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Given a category $C$ with limits and colimits. Let $F: D \to C$ be a connected diagram in $C$. I want to show that if we just take the iterated pushouts then I will eventually get the colimit. For example if my diagram was $x \leftarrow u \rightarrow y \leftarrow v \rightarrow z$, then by taking the pushout $x \cup_u y$ and $y \cup_v z$. And then take the pushout $(x \cup_u y) \cup_y (y \cup_v z)$ this gives me the colimit of the diagram. With a small diagram like this it is easy to show but how would I go about showing this is true in general. I know by the Yoneda embedding and the Kan extension, I can just deal with presheafs. We can view each object in the diagram as a presheaf by the Yoneda embedding $Y : D \to \text{Set}^{D^{op}}$.

So now I just need to deal with a diagram of presheafs. The colimit of a diagram is just a weighted colimit when the weight is 1 on every object in the diagram. I want to show that the colimit of these presheafs is exactly the the presheaf that sends every object to 1. Sorry if I'm not clear anywhere. I'm quite new to Category theory.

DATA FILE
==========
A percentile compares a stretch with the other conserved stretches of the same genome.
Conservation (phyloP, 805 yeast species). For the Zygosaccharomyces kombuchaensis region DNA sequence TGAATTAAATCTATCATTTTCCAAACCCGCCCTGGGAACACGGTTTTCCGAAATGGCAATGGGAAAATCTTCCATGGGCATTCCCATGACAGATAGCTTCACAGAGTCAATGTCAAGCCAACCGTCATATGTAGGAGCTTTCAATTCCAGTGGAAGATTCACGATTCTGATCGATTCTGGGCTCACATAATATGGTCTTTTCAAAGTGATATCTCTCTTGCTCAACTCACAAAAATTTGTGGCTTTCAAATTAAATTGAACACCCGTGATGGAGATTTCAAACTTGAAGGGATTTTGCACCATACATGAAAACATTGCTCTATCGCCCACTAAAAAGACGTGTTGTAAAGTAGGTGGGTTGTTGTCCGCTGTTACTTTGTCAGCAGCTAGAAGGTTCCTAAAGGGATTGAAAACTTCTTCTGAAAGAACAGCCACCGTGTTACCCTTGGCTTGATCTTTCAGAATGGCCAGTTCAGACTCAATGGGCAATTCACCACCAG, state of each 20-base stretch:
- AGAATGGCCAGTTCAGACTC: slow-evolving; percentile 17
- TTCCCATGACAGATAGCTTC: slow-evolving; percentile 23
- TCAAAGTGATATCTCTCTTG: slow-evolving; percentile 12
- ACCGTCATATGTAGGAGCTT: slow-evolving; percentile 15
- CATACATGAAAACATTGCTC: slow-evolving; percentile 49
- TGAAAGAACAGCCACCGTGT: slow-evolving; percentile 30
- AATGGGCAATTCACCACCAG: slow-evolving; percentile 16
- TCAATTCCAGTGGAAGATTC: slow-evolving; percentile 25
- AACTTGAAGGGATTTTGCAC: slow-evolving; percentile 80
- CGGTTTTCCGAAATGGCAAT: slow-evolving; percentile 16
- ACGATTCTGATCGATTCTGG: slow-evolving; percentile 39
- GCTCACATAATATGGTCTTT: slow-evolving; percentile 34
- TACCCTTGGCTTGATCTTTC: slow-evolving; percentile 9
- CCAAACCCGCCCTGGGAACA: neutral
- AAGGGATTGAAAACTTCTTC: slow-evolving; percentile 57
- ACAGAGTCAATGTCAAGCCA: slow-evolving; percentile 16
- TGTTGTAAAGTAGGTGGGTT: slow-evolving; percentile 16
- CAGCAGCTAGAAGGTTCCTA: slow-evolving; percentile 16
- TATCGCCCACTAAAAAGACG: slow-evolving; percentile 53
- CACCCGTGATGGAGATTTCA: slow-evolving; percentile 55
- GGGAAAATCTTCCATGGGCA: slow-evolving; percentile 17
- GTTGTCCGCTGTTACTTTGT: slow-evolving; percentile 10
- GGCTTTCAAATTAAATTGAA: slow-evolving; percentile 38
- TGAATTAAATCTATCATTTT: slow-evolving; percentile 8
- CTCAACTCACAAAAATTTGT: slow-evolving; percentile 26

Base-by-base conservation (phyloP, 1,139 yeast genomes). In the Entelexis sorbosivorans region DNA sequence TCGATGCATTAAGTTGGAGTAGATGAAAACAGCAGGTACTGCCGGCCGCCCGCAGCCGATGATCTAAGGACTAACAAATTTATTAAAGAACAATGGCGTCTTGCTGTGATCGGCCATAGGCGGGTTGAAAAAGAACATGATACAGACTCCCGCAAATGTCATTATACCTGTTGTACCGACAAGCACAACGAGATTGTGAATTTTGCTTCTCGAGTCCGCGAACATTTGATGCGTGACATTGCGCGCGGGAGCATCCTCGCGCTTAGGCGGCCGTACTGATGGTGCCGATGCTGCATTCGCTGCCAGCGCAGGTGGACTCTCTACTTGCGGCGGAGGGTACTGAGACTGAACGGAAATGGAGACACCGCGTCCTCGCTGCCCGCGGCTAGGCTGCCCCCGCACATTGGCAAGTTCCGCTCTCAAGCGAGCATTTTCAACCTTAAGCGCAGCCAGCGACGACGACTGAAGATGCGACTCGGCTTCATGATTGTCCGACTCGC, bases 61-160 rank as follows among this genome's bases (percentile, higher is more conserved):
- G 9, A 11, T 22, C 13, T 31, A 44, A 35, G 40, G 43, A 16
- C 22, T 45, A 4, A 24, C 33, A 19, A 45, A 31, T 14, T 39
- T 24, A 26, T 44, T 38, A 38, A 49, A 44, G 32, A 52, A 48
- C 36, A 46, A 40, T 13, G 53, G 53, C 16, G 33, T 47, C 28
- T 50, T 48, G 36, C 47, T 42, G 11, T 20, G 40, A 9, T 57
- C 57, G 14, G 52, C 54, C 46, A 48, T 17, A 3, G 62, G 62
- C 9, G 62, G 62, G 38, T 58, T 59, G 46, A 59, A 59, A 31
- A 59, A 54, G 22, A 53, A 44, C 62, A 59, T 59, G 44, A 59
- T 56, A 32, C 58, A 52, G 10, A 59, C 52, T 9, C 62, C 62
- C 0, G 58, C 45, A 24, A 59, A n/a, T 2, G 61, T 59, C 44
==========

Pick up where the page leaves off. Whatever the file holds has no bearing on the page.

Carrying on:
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What you claim cannot possibly be true: how do you use just pushouts to construct the colimit of a diagram with more than one connected component? – Zhen Lin Nov 25 '13 at 9:48
Also you should write $x \sqcup_u y$ or $x \cup_u y$, not $\otimes$. – Martin Brandenburg Nov 25 '13 at 10:21
I forgot to add that it's connected. I want this to be true. So in a nice diagram I think it should be true, whatever "nice" means. – toopham Nov 25 '13 at 10:23
You should also allow infinite iterations. – Martin Brandenburg Nov 25 '13 at 11:01
Or otherwise restrict to finite connected diagrams. Then it is true: the colimit of a finite connected diagram can indeed be constructed by iterated pushouts. The proof is ugly, however. – Zhen Lin Nov 25 '13 at 11:18

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